We were down at the farm last weekend and we got to drive on our brand new driveway! It has made such a difference; I barely recognized that part of the land. Not only do we have gravel to stop us from sinking into the mud, the bulldozer operator put in drainage channels and built up a berm along the edge of the deck to protect the driveway and the future garden area from erosion. He also leveled pads for our garden shed and RV.
Down at the house site, he cleared away most of the debris from the tree thinning, leveled the site, and sloped the septic field. We can’t even begin to say how happy we are with the work.
As if those weren’t enough pleasant surprises, our neighbor cut the grass along the road for us, our magnolia seedlings appear to like Georgia clay better than South Carolina sand, the daylillies have buds, and the fig trees are full of deep-green leaves. We threw out wild-flower seeds as we walked around and hope they grow into nectar sources for our bees.
Talking of bees, an article from Catch the Buzz may help explain why our bees often ignore what I plant for them and go find their own food sources. The bees know what the hive needs, just like sometimes my body demands a steak instead of tofu! In order to provide the bees variety at the house, I’ve planted more wild-flower seeds and have many other seeds started that the University of Georgia recommends for year round nectar sources. Another source recommended Clethra, a plant that blooms profusely in July-August when there is not much available for bees. I bought two plants through Amazon that shipped from Hirt’s Gardens. The plants arrived April 11 and the white one is close to flowering already. The plants were so healthy and so well packaged that I know I will buy from Hirt’s again. While I know that what I’ve planted will not be enough to support our hives, it’s a start and many of the plants will spread through their roots or by self-seeding. Every little bit that keeps them healthy and reduces the amount of sugar water we need to provide to get them through the dearth will help.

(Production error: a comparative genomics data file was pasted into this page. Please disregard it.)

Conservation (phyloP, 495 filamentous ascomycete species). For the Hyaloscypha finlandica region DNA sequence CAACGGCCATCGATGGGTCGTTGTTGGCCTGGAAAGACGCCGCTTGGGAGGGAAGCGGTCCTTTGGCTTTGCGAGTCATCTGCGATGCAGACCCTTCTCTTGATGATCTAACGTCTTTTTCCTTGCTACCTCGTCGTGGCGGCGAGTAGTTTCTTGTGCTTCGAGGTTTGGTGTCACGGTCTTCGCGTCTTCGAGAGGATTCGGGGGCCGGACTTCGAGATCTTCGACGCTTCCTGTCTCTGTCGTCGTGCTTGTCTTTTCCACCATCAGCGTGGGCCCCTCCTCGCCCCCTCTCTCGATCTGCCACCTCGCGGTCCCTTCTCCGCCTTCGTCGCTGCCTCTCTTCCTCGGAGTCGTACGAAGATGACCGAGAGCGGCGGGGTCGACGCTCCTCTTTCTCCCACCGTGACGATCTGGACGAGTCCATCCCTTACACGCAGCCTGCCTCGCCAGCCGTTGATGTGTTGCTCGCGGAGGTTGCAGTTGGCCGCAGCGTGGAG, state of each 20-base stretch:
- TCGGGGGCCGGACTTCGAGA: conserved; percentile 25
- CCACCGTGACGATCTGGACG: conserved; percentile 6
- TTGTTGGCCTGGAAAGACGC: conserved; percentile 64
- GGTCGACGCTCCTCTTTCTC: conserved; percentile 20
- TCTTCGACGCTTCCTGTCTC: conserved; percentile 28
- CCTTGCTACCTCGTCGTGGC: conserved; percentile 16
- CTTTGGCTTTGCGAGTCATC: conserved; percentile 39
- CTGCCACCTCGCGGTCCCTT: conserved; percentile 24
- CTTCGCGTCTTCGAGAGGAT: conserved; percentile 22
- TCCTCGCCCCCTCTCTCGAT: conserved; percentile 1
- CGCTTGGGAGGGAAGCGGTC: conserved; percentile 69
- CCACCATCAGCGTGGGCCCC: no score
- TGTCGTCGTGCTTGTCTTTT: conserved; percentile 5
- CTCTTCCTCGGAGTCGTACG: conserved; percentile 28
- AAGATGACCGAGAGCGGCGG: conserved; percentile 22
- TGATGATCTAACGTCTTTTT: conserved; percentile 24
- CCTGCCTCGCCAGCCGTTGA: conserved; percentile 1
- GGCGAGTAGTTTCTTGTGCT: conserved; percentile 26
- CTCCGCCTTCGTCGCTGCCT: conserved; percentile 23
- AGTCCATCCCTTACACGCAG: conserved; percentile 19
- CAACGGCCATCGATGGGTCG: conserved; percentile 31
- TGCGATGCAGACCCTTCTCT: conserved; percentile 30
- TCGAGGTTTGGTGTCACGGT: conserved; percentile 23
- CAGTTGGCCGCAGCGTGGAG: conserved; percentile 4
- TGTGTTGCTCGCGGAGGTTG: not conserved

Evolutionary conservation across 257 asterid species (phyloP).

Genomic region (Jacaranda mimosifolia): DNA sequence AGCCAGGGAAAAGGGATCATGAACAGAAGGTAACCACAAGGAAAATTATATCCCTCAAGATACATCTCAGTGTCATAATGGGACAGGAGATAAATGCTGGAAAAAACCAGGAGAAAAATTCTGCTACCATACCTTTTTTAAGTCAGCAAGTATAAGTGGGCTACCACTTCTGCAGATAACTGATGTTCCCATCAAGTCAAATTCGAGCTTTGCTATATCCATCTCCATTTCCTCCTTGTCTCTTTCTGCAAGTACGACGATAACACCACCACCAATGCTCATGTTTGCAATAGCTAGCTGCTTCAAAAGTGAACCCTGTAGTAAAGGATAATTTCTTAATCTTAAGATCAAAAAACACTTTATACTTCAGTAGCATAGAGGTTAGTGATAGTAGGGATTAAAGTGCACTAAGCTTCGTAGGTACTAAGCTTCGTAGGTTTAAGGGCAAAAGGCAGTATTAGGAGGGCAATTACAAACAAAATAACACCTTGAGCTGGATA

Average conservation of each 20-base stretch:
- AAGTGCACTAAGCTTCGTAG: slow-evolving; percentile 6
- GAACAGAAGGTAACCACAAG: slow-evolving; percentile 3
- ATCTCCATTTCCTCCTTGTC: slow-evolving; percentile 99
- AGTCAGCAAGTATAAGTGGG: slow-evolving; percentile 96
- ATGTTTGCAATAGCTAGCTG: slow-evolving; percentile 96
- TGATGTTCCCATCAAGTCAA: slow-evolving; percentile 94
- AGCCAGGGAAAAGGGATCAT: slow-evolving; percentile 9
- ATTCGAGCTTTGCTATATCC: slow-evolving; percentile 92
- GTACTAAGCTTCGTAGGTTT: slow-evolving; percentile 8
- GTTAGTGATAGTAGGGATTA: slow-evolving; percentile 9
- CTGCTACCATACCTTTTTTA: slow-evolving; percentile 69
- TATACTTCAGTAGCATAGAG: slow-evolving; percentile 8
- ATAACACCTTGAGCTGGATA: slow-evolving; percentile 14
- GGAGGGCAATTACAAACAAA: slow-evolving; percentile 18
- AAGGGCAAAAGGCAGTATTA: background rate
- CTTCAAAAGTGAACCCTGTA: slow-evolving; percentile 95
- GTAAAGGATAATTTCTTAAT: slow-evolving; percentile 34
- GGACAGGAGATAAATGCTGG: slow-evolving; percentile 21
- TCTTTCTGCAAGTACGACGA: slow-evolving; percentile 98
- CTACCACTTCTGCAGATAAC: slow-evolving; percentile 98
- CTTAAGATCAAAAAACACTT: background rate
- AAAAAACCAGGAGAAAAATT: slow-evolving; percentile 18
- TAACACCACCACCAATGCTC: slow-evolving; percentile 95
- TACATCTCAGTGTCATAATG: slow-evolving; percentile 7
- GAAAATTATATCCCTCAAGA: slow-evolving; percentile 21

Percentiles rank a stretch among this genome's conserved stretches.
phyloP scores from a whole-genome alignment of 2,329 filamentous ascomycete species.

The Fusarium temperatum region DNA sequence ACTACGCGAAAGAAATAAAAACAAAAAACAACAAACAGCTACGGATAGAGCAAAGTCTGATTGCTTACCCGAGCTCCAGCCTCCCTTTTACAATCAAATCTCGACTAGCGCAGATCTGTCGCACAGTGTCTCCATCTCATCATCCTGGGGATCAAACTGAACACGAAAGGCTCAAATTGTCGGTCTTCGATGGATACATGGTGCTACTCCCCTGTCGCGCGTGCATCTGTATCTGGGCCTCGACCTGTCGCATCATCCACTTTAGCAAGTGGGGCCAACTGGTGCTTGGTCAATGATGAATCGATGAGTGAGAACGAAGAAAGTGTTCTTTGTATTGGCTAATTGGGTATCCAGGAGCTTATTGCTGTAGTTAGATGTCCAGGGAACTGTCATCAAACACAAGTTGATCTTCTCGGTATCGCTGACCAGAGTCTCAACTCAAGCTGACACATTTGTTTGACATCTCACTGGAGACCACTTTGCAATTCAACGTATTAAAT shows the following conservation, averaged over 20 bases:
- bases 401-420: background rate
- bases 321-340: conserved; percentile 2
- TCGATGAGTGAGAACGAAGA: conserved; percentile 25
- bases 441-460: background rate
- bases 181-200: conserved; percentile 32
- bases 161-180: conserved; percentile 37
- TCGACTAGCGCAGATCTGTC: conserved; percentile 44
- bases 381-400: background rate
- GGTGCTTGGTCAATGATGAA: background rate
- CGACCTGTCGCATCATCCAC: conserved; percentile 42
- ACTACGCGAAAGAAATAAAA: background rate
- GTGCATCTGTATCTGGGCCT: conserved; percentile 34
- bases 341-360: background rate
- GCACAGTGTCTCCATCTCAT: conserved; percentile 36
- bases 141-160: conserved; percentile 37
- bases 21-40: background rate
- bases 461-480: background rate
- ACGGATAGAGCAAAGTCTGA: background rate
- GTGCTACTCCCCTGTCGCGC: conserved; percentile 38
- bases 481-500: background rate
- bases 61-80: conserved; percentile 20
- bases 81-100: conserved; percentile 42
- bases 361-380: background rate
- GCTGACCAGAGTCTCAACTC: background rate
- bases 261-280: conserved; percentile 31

We took two of our hives down to the farm and got them settled in. They were not at all happy after the long trip on Friday and stung hubby through his bee jacket, but were calm by Sunday. We’ll take the next set of hives down as soon as we can close them up at night so the bees don’t have to wait to go forage or travel while the sun is up and keeping them too warm.
Now we just have to drive on through the final, crazy weeks of school. Working our hives, putting together more hive bodies and frames, gardening, and constantly changing our minds about house plans — all those things are keeping us in positive frames of mind. Summer is coming, and we are one year closer to retirement! We’ll be able to move the RV to the land during summer break and then start building a workshop, or a garden shed, or a house…. those plans change daily too!